Goosenecks State Park, Utah

If you’ve ever sat in a window seat on a long plane ride and had to spend most of the flight looking out the window to give your neighbor in the middle some extra room, then you’ve probably seen some good examples of meandering rivers. When a river loses speed as it flows downhill, it tends to flow back and forth, making lazy S-shaped curves across the landscape. From above, the land between the loops looks like goosenecks. Staring at a lazy river from 30,000 feet might be only slightly better than having a stranger put his head on your shoulder as he naps, but seeing a massive gooseneck up close, like the ones at Goosenecks State Park in Utah, is a thrill.

The park is in the southeastern part of the state about 29 miles southwest of Bluff, Utah. Karen and I were there on a chilly day in November when the river, a thousand feet below, was slow and mocha-colored. Standing at the overlook, we quickly realized there is no way to capture all three goosenecks in a single photo without a wide-angle lens. I’ve included in this post a public domain photo from Wikimedia showing the entire panoramic view. There’s also a video at the end of this post that Karen took showing the view from the overlook.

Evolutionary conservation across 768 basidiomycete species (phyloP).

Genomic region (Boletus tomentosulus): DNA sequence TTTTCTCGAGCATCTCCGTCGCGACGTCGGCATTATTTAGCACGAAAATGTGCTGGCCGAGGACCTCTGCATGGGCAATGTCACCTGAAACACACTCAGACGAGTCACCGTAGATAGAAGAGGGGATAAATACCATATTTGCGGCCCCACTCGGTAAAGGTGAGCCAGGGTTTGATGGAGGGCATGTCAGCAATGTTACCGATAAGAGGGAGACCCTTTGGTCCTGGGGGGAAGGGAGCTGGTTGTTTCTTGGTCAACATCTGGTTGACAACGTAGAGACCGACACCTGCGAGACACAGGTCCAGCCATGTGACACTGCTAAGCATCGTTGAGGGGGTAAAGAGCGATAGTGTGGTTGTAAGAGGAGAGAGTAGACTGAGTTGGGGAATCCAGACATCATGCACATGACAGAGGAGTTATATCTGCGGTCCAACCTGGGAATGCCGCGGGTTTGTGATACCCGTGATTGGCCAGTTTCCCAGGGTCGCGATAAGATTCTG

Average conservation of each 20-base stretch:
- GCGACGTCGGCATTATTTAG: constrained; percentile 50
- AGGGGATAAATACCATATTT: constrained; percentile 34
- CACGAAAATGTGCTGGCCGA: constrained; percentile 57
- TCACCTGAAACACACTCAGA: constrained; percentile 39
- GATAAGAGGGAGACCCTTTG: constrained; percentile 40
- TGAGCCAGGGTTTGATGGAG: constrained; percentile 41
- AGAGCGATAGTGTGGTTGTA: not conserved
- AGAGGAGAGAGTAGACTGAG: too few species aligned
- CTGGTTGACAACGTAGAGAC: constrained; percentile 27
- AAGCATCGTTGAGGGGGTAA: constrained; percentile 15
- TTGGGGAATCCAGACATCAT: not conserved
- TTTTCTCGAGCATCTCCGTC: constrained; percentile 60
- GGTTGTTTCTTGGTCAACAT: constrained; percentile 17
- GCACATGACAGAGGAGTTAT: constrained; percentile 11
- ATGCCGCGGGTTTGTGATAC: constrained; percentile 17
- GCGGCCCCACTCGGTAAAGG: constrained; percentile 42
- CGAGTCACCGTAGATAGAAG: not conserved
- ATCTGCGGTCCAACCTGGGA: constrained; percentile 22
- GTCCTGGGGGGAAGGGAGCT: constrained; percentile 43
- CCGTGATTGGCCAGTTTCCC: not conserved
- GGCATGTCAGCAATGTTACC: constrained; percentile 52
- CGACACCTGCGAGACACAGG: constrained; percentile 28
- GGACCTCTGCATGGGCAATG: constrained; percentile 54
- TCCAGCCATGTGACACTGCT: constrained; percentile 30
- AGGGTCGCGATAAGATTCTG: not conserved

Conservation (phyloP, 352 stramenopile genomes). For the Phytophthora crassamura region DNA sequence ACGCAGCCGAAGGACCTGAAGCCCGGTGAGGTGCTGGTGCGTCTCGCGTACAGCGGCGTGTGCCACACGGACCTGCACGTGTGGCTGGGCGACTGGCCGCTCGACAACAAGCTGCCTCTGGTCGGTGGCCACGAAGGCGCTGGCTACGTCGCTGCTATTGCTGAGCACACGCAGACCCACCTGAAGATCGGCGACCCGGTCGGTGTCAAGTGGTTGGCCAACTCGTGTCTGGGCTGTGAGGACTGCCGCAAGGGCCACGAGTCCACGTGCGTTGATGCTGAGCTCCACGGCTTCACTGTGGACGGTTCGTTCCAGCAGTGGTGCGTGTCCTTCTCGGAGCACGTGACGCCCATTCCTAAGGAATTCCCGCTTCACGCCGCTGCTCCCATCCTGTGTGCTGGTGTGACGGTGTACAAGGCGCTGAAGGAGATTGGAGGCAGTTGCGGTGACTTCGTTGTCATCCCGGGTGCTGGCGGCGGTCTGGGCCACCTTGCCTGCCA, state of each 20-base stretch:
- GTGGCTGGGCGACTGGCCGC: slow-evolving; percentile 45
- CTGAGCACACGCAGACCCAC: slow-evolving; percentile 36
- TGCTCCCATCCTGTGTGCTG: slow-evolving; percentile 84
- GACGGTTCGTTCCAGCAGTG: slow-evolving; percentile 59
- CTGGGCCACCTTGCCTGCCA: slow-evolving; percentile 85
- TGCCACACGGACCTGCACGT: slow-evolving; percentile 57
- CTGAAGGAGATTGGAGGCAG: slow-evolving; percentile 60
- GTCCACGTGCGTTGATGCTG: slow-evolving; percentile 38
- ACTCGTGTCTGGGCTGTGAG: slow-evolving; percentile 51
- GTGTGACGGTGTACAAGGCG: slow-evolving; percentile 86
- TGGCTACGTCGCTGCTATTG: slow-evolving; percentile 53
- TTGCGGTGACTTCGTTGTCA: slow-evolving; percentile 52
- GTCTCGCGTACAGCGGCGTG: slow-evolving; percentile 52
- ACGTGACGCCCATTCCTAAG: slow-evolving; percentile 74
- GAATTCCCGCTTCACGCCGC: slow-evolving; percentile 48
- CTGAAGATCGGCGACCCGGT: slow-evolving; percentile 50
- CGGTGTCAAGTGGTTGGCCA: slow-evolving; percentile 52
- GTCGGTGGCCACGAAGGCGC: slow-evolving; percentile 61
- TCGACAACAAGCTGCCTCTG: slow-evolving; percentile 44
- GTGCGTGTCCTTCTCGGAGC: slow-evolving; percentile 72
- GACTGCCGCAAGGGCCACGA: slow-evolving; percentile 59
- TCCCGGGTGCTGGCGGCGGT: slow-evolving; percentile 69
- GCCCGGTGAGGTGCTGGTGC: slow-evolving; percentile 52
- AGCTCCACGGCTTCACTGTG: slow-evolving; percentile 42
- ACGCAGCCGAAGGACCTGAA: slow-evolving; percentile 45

By www.Gernot-Keller.com (User: Gernot Keller), London, https://commons.wikimedia.org/w/index.php?curid=7858933

Large goosenecks are not uncommon in the southwestern U.S. however, many are in remote locations and difficult to reach. Horseshoe Bend, just south of Page, Arizona is one of the best examples of an entrenched meander. That’s the technical term for a gooseneck when they occur on a large scale, but I can’t bring myself to use the phrase “entrenched meander” in conversation. No, they’re goosenecks, regardless of what the interpretive signs say.

Looking over the cliffs at the goosenecks formed by the San Juan River and camping along the rim in one of the eight designated sites are the only two things to do in the park. While the view is impressive, it doesn’t take much time to soak in the scenery. And unless you’re camping there, you’ll be in and out of the park in less than an hour. Fortunately, there are several other fascinating natural wonders close by, and in combination, they make for a great day of sightseeing. Valley of the Gods, Monument Valley, and the Moki-Dugway switchbacks of Highway 261 are all a short drive from Goosenecks State Park and worth seeing as well.

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